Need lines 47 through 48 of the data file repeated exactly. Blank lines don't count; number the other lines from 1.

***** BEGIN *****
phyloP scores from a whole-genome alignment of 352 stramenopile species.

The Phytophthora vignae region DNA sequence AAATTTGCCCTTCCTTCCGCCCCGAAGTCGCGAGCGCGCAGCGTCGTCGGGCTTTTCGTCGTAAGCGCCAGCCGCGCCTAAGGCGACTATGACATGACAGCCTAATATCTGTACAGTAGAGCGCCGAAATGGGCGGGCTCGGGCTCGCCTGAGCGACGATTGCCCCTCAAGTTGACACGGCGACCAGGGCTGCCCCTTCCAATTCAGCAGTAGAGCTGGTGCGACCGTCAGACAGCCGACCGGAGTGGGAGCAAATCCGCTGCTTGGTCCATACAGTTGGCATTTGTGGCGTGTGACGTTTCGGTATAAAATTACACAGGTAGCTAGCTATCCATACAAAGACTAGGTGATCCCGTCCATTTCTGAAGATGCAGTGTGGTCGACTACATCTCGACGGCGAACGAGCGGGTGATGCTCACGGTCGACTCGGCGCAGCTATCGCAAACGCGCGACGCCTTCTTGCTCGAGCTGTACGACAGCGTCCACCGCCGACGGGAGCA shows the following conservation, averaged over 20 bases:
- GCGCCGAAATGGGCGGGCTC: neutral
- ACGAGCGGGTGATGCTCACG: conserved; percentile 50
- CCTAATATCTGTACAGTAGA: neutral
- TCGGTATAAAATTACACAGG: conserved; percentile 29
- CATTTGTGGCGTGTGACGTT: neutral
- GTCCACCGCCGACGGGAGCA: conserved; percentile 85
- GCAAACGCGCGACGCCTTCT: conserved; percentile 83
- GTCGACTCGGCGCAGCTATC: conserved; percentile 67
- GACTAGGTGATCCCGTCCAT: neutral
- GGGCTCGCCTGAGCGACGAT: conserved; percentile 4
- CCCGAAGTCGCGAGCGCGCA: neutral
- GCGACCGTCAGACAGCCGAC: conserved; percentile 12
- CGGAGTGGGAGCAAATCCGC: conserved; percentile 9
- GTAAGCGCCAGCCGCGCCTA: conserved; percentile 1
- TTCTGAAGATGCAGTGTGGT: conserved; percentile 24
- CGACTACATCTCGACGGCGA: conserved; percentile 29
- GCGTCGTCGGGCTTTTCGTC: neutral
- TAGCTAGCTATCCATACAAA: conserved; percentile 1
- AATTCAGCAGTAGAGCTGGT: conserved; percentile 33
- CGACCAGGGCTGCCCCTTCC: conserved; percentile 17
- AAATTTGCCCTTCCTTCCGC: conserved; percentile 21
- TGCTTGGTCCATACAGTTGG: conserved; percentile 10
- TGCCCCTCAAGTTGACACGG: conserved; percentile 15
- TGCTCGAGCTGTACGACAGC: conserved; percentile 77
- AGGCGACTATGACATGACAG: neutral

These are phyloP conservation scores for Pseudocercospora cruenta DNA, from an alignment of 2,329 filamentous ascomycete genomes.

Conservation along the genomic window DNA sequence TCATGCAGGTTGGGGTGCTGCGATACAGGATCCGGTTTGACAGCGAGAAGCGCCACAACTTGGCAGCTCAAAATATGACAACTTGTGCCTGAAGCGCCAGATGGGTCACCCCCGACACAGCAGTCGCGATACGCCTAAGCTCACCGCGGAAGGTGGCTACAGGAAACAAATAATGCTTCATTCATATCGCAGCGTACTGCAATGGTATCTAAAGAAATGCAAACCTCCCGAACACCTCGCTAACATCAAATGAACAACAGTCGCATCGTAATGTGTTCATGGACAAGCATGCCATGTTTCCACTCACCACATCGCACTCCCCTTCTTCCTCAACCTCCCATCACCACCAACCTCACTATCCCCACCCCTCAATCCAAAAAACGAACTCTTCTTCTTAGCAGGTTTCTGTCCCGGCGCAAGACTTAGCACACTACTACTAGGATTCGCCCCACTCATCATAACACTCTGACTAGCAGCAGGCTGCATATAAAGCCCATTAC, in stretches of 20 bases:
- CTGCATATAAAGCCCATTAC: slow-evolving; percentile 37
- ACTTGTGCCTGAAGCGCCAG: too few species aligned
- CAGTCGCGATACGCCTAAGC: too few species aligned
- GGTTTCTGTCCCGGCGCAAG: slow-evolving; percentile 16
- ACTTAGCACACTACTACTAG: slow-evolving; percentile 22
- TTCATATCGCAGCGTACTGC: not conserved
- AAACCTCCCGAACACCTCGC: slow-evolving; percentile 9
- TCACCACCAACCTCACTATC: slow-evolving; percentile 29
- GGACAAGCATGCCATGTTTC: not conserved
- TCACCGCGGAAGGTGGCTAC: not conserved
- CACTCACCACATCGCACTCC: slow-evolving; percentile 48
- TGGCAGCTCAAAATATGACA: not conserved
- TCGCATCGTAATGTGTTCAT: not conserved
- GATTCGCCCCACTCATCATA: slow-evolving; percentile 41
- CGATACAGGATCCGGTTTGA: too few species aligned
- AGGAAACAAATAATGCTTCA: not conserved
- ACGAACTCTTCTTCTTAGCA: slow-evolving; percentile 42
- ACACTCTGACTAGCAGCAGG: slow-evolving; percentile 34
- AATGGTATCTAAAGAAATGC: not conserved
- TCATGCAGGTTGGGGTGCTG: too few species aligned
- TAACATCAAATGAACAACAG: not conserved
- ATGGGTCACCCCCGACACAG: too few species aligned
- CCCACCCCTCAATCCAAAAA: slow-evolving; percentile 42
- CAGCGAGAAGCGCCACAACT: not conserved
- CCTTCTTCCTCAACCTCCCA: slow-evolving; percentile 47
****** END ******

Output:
- ACACTCTGACTAGCAGCAGG: slow-evolving; percentile 34
- AATGGTATCTAAAGAAATGC: not conserved